Washington attorney general goes after CenturyLink for 911 outage3 min read
Washington Attorney General Bob Ferguson submitted paperwork Thursday to the state’s Utilities and Transportation Commission asking it to fine CenturyLink the maximum amount allowable for a 911 outage in December of 2018 that lasted two days.
A press release from Ferguson’s office states that a failure in CenturyLink’s fiber optic network caused the widespread outage that began on Dec. 27, 2018, as more than 10,750 emergency calls were blocked from reaching a 911 dispatcher over 49 hours.
Ferguson also says the company did not notify its 15 call centers about the problem.
CenturyLink faces up to $7.2 million in penalties for violating state law and UTC rules. The company’s response is due by March 30, 2022, and the commission will hold hearings in August of 2022.
“This is not the first time CenturyLink has failed to provide reliable 911 services,” Ferguson said in the press release. “Imagine being in a car accident or having a medical emergency and not being able to reach 911. As a result of CenturyLink’s conduct, thousands of Washingtonians called 911 only to be met with a busy signal. CenturyLink must pay the maximum penalty for its violations of state law.”
An outage in April of 2014 that was blamed on a coding error by CenturyLink resulted in 5,600 failed 911 calls over six hours. The UTC fined the company $2.8 million out of a possible $11.5 million, which at the time Ferguson said was a “slap on the wrist.”
Ferguson’s office said his claims are based on an analysis by telecommunications experts.
Their assertions say that CenturyLink chose outdated technology in transferring 911 services to a new company, Comtech, and that aside from failing to notify its call centers about the outage, CenturyLink also did not notify cell phone carriers in the state about it.
CenturyLink parent company Lumen disagreed with Ferguson’s take on what happened in the 2018 911 outage incident.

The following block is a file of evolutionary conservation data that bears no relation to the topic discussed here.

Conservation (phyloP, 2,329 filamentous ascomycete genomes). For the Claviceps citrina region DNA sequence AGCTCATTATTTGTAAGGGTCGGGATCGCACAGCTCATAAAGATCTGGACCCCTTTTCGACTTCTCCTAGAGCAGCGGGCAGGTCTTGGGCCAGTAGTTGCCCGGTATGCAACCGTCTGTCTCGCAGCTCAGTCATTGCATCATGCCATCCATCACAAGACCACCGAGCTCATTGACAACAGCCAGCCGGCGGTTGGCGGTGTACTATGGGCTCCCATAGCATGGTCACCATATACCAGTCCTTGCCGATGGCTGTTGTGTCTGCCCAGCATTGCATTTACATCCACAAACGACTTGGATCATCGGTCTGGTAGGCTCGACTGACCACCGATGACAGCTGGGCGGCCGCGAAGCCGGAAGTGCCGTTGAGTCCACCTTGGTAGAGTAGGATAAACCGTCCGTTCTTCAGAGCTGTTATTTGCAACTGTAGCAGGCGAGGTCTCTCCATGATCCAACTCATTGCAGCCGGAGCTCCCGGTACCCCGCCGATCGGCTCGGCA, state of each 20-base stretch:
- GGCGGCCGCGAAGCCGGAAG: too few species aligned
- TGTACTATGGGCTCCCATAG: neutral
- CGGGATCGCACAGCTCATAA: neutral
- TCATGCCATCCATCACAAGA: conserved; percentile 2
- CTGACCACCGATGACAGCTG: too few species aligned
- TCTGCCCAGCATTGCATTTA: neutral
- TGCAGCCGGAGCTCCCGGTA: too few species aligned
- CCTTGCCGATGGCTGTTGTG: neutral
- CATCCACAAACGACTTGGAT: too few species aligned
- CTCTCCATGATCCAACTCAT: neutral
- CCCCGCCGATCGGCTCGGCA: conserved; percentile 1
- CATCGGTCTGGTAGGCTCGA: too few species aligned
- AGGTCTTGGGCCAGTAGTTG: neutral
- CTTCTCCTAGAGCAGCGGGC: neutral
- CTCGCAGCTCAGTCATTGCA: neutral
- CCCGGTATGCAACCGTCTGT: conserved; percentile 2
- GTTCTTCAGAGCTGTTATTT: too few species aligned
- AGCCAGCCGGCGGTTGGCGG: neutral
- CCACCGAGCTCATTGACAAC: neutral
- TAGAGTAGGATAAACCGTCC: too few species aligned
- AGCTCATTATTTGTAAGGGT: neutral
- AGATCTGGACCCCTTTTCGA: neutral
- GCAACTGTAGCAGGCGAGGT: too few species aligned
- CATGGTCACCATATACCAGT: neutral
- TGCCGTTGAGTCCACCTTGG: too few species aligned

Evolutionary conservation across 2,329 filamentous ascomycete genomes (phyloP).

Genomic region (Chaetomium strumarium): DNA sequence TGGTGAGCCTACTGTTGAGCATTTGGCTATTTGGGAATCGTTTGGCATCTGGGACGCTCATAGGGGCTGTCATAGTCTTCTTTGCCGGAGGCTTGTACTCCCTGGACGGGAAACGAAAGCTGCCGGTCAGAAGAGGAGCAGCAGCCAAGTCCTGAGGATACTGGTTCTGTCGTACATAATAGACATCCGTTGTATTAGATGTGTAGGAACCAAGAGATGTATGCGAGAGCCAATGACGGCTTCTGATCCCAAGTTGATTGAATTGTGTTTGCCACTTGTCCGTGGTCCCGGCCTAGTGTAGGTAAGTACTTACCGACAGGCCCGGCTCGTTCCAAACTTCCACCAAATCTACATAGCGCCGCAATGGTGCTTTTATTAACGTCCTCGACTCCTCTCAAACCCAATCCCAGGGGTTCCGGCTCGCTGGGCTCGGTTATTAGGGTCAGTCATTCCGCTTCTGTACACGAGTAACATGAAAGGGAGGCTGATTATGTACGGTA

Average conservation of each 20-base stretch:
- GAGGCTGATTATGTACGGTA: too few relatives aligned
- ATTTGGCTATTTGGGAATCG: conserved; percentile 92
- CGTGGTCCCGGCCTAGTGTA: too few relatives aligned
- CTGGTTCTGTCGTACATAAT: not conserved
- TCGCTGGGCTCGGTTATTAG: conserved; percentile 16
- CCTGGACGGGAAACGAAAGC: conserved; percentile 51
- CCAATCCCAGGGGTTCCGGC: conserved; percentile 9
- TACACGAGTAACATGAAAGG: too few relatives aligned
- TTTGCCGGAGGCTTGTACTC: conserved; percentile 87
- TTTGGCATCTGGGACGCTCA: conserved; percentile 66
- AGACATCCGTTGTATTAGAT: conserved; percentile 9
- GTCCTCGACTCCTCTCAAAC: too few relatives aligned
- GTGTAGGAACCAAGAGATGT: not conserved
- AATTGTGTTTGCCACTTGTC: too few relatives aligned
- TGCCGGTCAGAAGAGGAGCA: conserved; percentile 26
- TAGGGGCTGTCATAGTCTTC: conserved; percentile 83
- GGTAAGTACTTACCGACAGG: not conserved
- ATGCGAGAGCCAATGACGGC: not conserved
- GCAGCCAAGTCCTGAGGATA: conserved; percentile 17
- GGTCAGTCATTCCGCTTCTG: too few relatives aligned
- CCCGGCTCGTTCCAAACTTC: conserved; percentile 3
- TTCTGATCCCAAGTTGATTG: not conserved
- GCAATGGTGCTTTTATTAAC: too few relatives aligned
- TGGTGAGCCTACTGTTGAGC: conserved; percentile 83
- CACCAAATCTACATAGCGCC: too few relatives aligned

“We know that when someone calls 911, seconds count and we take that responsibility seriously,” Lumen told The Center Square in an email. “The December 2018 event was caused by an unexpected issue with a vendor’s network equipment and impacted some calls that another Washington state 911 provider was responsible to complete.”
Lumen added, “We are confident the Washington Utilities and Transportation Commission will reject the allegations in the complaint and in the attorney general’s testimony when the commission is presented with all the relevant information.”
Paperwork filed by Ferguson also includes testimony from residents who were impacted by the outage.
David White, of Olympia, experienced an increase in blood pressure at the time. After his wife tried calling 911 six times, she and their daughter drove him to the hospital.
“It was horrible to realize that my family had to carry me to the truck and get me to the hospital themselves, especially when I could have received treatment from EMTs right away,” he wrote. “My understanding is that by the time my wife and daughter were able to get me to the hospital themselves my blood pressure had spiked so high that getting it back down was a long process.”
White said as a result he suffers from kidney disease, glaucoma, migraines and vertigo.
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